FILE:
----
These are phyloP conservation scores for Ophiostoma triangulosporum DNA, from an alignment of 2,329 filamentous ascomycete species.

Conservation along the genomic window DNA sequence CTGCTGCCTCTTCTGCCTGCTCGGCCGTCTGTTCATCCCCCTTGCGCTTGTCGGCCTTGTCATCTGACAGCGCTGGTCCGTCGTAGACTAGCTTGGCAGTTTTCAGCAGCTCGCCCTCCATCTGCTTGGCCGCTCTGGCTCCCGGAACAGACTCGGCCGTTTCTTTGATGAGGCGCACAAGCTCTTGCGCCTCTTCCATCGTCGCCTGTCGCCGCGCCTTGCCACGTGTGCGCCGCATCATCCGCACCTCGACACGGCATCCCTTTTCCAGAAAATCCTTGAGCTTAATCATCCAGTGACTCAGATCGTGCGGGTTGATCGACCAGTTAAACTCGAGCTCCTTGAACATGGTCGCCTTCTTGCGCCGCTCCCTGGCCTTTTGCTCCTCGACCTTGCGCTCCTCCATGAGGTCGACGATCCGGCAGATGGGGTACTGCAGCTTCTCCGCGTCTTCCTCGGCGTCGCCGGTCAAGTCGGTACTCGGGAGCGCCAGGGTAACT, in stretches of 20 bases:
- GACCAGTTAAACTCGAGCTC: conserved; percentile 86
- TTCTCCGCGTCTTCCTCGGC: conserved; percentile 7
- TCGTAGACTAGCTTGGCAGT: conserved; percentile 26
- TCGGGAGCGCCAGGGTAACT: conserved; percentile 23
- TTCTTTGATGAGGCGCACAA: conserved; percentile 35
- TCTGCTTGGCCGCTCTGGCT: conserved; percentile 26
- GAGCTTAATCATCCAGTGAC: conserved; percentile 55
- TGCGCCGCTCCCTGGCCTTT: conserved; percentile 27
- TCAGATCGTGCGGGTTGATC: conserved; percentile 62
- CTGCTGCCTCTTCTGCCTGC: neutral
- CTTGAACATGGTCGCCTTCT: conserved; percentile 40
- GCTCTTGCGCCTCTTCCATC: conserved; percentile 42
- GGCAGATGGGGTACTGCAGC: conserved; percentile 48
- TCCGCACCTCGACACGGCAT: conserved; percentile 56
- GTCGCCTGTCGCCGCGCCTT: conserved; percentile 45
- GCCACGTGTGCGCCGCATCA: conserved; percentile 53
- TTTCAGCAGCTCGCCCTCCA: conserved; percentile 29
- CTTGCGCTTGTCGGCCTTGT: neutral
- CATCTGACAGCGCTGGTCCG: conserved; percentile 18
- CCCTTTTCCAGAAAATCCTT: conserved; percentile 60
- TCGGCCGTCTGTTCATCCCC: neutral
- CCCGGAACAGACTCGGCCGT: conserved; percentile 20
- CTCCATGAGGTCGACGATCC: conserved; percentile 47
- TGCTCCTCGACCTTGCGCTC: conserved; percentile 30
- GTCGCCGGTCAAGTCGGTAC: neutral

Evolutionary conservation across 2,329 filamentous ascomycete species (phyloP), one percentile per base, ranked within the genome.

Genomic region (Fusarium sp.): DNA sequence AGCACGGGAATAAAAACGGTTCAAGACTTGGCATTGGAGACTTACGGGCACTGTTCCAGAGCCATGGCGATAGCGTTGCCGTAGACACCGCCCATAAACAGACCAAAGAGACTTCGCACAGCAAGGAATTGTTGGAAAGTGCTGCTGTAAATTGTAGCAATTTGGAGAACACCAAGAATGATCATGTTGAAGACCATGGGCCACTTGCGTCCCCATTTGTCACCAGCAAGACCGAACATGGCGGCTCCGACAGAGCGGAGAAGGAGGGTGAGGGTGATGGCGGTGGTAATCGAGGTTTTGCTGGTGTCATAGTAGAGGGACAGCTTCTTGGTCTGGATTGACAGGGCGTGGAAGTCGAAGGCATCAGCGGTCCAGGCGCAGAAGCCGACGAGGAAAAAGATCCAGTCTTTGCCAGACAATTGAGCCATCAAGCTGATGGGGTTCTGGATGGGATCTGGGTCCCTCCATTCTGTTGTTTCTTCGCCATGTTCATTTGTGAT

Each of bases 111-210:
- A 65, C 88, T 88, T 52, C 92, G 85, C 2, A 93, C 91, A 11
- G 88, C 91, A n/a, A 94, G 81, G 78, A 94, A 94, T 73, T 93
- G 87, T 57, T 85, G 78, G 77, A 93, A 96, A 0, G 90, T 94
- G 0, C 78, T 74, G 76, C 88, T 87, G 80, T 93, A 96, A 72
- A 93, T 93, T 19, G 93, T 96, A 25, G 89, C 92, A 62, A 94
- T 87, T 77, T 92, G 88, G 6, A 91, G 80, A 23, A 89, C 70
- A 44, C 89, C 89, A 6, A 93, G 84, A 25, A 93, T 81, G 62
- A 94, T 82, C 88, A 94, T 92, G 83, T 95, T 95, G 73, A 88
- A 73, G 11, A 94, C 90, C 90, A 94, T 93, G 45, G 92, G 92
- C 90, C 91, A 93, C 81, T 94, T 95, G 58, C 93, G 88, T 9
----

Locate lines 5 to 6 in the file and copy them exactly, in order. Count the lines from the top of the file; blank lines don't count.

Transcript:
- TCGTAGACTAGCTTGGCAGT: conserved; percentile 26
- TCGGGAGCGCCAGGGTAACT: conserved; percentile 23